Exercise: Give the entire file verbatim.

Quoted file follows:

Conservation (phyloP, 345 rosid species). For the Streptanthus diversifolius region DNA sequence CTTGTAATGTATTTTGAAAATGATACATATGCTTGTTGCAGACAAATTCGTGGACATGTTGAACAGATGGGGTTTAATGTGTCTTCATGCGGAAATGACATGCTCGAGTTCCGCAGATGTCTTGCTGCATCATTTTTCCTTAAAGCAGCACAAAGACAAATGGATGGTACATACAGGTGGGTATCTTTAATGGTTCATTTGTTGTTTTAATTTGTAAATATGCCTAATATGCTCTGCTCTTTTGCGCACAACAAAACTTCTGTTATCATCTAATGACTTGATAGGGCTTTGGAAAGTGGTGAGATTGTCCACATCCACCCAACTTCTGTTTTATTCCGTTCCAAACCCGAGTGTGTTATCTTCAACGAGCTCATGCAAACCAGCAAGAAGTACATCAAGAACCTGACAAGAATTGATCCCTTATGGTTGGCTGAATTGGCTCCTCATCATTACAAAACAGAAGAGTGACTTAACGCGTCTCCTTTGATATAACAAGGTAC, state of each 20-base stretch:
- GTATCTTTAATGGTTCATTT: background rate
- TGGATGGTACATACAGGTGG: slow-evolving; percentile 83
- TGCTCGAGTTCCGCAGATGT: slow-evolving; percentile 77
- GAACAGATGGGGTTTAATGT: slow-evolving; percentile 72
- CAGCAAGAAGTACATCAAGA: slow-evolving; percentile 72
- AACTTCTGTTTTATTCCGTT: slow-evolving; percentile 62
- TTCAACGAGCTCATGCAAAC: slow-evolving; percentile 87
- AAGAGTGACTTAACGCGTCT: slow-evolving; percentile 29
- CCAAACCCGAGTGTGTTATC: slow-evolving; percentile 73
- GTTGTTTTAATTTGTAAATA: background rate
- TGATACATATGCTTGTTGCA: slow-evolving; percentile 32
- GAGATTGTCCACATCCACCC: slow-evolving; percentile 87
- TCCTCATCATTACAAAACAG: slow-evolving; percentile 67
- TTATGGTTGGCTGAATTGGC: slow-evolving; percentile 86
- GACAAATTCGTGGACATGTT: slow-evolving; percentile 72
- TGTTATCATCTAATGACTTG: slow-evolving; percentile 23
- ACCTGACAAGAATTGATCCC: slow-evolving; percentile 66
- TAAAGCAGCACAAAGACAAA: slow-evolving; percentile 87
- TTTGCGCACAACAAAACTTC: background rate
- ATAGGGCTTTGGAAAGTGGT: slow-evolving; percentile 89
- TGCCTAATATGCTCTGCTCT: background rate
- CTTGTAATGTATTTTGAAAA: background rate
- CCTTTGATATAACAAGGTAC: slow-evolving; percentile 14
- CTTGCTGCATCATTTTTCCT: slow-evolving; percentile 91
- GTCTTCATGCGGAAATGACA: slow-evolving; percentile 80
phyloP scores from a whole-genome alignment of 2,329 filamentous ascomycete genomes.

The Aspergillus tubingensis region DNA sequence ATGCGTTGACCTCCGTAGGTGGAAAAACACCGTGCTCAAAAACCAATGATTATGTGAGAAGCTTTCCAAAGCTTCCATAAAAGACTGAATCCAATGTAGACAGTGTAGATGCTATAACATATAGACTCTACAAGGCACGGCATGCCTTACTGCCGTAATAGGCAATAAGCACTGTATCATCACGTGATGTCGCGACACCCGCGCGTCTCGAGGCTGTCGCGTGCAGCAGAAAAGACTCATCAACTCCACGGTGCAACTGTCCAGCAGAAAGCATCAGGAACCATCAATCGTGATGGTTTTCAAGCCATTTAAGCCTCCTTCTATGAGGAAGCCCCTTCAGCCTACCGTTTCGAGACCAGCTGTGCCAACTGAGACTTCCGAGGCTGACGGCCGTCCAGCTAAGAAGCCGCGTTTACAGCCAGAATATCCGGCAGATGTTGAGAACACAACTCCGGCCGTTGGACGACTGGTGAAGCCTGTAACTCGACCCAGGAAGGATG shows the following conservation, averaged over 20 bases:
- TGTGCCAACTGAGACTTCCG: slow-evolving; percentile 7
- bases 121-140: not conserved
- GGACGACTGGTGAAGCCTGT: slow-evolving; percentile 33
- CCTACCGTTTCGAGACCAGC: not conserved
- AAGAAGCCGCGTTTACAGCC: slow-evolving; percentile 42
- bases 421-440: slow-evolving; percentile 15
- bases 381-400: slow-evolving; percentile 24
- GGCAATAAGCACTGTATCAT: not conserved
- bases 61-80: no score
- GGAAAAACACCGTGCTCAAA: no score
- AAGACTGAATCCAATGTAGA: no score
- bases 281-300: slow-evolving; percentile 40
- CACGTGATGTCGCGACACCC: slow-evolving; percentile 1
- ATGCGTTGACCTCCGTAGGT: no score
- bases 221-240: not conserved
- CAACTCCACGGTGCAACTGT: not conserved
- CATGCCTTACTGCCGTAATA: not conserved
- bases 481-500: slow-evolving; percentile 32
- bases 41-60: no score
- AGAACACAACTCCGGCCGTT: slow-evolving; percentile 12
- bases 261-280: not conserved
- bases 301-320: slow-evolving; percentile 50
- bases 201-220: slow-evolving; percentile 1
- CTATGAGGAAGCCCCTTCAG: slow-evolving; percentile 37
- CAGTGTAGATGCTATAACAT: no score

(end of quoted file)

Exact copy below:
Conservation (phyloP, 345 rosid species). For the Streptanthus diversifolius region DNA sequence CTTGTAATGTATTTTGAAAATGATACATATGCTTGTTGCAGACAAATTCGTGGACATGTTGAACAGATGGGGTTTAATGTGTCTTCATGCGGAAATGACATGCTCGAGTTCCGCAGATGTCTTGCTGCATCATTTTTCCTTAAAGCAGCACAAAGACAAATGGATGGTACATACAGGTGGGTATCTTTAATGGTTCATTTGTTGTTTTAATTTGTAAATATGCCTAATATGCTCTGCTCTTTTGCGCACAACAAAACTTCTGTTATCATCTAATGACTTGATAGGGCTTTGGAAAGTGGTGAGATTGTCCACATCCACCCAACTTCTGTTTTATTCCGTTCCAAACCCGAGTGTGTTATCTTCAACGAGCTCATGCAAACCAGCAAGAAGTACATCAAGAACCTGACAAGAATTGATCCCTTATGGTTGGCTGAATTGGCTCCTCATCATTACAAAACAGAAGAGTGACTTAACGCGTCTCCTTTGATATAACAAGGTAC, state of each 20-base stretch:
- GTATCTTTAATGGTTCATTT: background rate
- TGGATGGTACATACAGGTGG: slow-evolving; percentile 83
- TGCTCGAGTTCCGCAGATGT: slow-evolving; percentile 77
- GAACAGATGGGGTTTAATGT: slow-evolving; percentile 72
- CAGCAAGAAGTACATCAAGA: slow-evolving; percentile 72
- AACTTCTGTTTTATTCCGTT: slow-evolving; percentile 62
- TTCAACGAGCTCATGCAAAC: slow-evolving; percentile 87
- AAGAGTGACTTAACGCGTCT: slow-evolving; percentile 29
- CCAAACCCGAGTGTGTTATC: slow-evolving; percentile 73
- GTTGTTTTAATTTGTAAATA: background rate
- TGATACATATGCTTGTTGCA: slow-evolving; percentile 32
- GAGATTGTCCACATCCACCC: slow-evolving; percentile 87
- TCCTCATCATTACAAAACAG: slow-evolving; percentile 67
- TTATGGTTGGCTGAATTGGC: slow-evolving; percentile 86
- GACAAATTCGTGGACATGTT: slow-evolving; percentile 72
- TGTTATCATCTAATGACTTG: slow-evolving; percentile 23
- ACCTGACAAGAATTGATCCC: slow-evolving; percentile 66
- TAAAGCAGCACAAAGACAAA: slow-evolving; percentile 87
- TTTGCGCACAACAAAACTTC: background rate
- ATAGGGCTTTGGAAAGTGGT: slow-evolving; percentile 89
- TGCCTAATATGCTCTGCTCT: background rate
- CTTGTAATGTATTTTGAAAA: background rate
- CCTTTGATATAACAAGGTAC: slow-evolving; percentile 14
- CTTGCTGCATCATTTTTCCT: slow-evolving; percentile 91
- GTCTTCATGCGGAAATGACA: slow-evolving; percentile 80
phyloP scores from a whole-genome alignment of 2,329 filamentous ascomycete genomes.

The Aspergillus tubingensis region DNA sequence ATGCGTTGACCTCCGTAGGTGGAAAAACACCGTGCTCAAAAACCAATGATTATGTGAGAAGCTTTCCAAAGCTTCCATAAAAGACTGAATCCAATGTAGACAGTGTAGATGCTATAACATATAGACTCTACAAGGCACGGCATGCCTTACTGCCGTAATAGGCAATAAGCACTGTATCATCACGTGATGTCGCGACACCCGCGCGTCTCGAGGCTGTCGCGTGCAGCAGAAAAGACTCATCAACTCCACGGTGCAACTGTCCAGCAGAAAGCATCAGGAACCATCAATCGTGATGGTTTTCAAGCCATTTAAGCCTCCTTCTATGAGGAAGCCCCTTCAGCCTACCGTTTCGAGACCAGCTGTGCCAACTGAGACTTCCGAGGCTGACGGCCGTCCAGCTAAGAAGCCGCGTTTACAGCCAGAATATCCGGCAGATGTTGAGAACACAACTCCGGCCGTTGGACGACTGGTGAAGCCTGTAACTCGACCCAGGAAGGATG shows the following conservation, averaged over 20 bases:
- TGTGCCAACTGAGACTTCCG: slow-evolving; percentile 7
- bases 121-140: not conserved
- GGACGACTGGTGAAGCCTGT: slow-evolving; percentile 33
- CCTACCGTTTCGAGACCAGC: not conserved
- AAGAAGCCGCGTTTACAGCC: slow-evolving; percentile 42
- bases 421-440: slow-evolving; percentile 15
- bases 381-400: slow-evolving; percentile 24
- GGCAATAAGCACTGTATCAT: not conserved
- bases 61-80: no score
- GGAAAAACACCGTGCTCAAA: no score
- AAGACTGAATCCAATGTAGA: no score
- bases 281-300: slow-evolving; percentile 40
- CACGTGATGTCGCGACACCC: slow-evolving; percentile 1
- ATGCGTTGACCTCCGTAGGT: no score
- bases 221-240: not conserved
- CAACTCCACGGTGCAACTGT: not conserved
- CATGCCTTACTGCCGTAATA: not conserved
- bases 481-500: slow-evolving; percentile 32
- bases 41-60: no score
- AGAACACAACTCCGGCCGTT: slow-evolving; percentile 12
- bases 261-280: not conserved
- bases 301-320: slow-evolving; percentile 50
- bases 201-220: slow-evolving; percentile 1
- CTATGAGGAAGCCCCTTCAG: slow-evolving; percentile 37
- CAGTGTAGATGCTATAACAT: no score